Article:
Weekly Top Five…Social Entrepreneurship

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…Social Entrepreneurship

When talking social enterprise its hard to choose the best of a pretty darn good bunch of big hearted, business savvy, creative types who are doing their best to change the world for the better. So here they are, in no particular order, my favourite five Social Entrepreneurships…

Hunter and Gather (Brotherhood of St. Laurence)

This is my favourite at the moment, The Brotherhood of St Laurence, a business that has been supporting the community as a not for profit organisation but also providing a valuable service to the Australian sustainability league, by turning land fill into treasure.

For over a decade the Hunter Gather has been trading as a second hand vintage boutique. The Fitzroy store, currently managed by Megan proudly boasts that there little enterprise is going from strength to strength where as other vintage stores in the popular trading street, have long since gone. Just don’t go in without financial support because I guarantee you won’t be able to walk out with an empty re-usable shopping bag.

274 Brunswick St, Fitzroy 03) 9415 7371

Bhalo

Bhelo is an Australian label produced in a rural artesian community in Bangladesh. The cotton and cotton mills produce the yarn, which is then dyed and woven, printed and/or embroidered to create limited edition garments.

“Our brand philosophy is to connect the wearer to the garment, establishing a connection and empowering our customers to know the origins of the clothes they are purchasing. We believe that this form of transparency is crucial to encouraging people to make ethical decisions towards the things that we acquire in our lives, clothing included. One of the ways we are doing this is through video, linking each garment to a video of the piece being made.”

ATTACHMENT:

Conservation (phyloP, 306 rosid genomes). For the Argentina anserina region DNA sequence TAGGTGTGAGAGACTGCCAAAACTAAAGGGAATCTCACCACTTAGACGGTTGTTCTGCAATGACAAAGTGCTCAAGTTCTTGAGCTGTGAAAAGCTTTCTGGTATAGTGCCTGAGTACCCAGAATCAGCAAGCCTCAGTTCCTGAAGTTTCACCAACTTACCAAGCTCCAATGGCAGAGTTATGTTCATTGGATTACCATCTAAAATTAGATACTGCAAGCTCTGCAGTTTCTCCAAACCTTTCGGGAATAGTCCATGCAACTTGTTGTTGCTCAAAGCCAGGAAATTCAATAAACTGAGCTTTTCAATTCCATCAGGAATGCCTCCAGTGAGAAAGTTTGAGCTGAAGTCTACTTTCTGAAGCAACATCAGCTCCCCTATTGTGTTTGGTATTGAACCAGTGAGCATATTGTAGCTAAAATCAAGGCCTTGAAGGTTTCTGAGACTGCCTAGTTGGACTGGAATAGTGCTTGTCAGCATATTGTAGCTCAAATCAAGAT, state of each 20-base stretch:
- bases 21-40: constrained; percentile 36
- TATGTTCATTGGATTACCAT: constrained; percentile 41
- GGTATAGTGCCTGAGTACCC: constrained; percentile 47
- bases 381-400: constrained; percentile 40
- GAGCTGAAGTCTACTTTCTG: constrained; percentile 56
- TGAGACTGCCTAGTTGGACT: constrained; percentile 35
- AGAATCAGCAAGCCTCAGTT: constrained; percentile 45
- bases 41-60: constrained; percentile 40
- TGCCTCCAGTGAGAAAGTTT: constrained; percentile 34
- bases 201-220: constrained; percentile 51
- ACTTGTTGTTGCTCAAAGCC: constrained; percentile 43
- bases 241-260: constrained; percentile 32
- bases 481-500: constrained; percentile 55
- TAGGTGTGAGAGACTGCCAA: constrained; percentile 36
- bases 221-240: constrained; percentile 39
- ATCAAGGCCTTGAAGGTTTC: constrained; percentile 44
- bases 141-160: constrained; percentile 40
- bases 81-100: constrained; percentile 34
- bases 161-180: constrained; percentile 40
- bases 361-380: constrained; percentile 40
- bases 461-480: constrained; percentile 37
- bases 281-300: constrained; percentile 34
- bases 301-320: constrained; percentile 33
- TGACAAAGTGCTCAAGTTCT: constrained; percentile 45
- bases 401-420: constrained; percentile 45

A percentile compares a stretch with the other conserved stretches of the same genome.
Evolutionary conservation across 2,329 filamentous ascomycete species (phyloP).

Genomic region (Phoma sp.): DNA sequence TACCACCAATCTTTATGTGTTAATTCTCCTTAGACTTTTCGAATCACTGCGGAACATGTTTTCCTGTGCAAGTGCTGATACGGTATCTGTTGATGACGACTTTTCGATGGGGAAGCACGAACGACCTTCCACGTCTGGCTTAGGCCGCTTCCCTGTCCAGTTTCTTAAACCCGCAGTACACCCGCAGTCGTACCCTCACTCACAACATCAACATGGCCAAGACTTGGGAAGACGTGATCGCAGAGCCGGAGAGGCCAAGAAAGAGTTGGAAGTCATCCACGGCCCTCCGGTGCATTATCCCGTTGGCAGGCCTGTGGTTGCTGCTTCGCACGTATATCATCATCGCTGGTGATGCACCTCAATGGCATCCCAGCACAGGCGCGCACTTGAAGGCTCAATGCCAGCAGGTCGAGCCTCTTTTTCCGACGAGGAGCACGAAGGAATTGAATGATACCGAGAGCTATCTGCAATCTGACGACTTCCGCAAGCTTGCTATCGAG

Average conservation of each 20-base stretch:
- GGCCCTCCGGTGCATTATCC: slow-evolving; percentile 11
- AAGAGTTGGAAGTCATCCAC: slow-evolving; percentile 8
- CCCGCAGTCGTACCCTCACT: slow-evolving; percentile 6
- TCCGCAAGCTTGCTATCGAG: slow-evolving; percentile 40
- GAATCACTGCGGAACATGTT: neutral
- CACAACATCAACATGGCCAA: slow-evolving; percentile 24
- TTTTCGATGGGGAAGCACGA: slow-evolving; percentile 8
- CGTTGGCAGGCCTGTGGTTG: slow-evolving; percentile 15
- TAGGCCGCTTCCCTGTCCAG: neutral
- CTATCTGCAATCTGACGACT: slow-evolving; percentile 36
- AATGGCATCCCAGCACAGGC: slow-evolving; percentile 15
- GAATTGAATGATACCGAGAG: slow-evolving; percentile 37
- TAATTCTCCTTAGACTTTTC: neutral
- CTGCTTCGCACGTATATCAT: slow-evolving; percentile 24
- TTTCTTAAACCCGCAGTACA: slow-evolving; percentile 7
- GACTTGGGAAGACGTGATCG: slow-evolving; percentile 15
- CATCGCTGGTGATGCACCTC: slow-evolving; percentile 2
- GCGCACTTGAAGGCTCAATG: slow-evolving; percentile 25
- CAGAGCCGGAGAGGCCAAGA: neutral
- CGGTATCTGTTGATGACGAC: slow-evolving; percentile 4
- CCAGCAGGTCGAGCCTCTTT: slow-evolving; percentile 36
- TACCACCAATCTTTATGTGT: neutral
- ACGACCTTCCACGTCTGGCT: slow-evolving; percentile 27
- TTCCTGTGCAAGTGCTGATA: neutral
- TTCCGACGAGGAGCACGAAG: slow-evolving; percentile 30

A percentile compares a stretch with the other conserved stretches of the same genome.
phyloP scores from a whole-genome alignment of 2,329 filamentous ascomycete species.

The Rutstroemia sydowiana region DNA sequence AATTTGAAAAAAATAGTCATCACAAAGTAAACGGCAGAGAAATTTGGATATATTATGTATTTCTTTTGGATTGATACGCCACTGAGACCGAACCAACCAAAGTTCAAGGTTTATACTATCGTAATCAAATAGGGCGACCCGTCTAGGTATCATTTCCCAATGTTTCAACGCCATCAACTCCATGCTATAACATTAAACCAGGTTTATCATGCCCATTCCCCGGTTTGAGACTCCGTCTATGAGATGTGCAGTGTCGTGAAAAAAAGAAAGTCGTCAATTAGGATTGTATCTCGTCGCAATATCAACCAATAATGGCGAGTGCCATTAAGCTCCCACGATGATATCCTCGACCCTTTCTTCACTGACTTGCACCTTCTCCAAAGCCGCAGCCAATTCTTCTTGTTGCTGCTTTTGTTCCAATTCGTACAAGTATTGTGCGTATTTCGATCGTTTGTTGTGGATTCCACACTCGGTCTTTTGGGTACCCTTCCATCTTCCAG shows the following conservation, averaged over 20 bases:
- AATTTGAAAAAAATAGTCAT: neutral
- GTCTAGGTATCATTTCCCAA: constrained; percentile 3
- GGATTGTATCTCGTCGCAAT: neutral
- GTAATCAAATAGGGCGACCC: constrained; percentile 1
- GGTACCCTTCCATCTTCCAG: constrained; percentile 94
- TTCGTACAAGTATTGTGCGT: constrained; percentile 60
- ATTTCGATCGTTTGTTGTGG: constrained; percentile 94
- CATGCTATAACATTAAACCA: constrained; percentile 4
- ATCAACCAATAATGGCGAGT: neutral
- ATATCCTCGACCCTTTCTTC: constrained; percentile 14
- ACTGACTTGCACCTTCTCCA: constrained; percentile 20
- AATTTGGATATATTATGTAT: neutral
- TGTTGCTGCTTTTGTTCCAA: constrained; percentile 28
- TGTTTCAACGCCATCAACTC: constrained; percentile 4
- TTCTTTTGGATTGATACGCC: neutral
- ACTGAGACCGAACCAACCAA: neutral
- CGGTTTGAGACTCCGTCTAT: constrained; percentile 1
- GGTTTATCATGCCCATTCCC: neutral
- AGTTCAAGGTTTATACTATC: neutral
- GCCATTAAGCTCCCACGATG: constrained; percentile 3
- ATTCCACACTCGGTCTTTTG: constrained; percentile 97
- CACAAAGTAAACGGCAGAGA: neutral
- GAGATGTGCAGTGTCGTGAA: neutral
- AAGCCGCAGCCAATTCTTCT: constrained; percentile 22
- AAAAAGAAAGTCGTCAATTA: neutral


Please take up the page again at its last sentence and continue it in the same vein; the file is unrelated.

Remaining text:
http://youtu.be/2vrJxQ3_F2w

 The Social Studio

Bill them selves as a fashion label, shop and café, but it is no secret that The Social Studio is much more then that.

Founded in 2009, the Social studios focus is to provide a safe place, creating awareness and change to public perceptions for people who have experienced being a refugee. Operated by a board of design, business, media and communication experts as well as community development workers and community leaders for refugee communities in Melbourne.
Its aim is to generate income by investing in creating social and educational benefits in the community.

The garments are 100% design and made in Collingwood to the highest quality but also with the lowest environmental footprint possible: minimal fabric waste and source materials as end-of-roll lengths from the local fashion industry. While fabric off-cuts are used to create jewellery and accessories.
They also offer a printing service that not only boasts “dazzling colour” but also minimal fabric waste and zero ink waste.

So big is their heart that they’re also mentor other creative enterprises, including The Social Outfit (Sydney), Twich Women’s Sewing Cooperative (Dandenong), No Sweat Fashions (Canberra) and The Global Studio (La Trobe Valley), among others.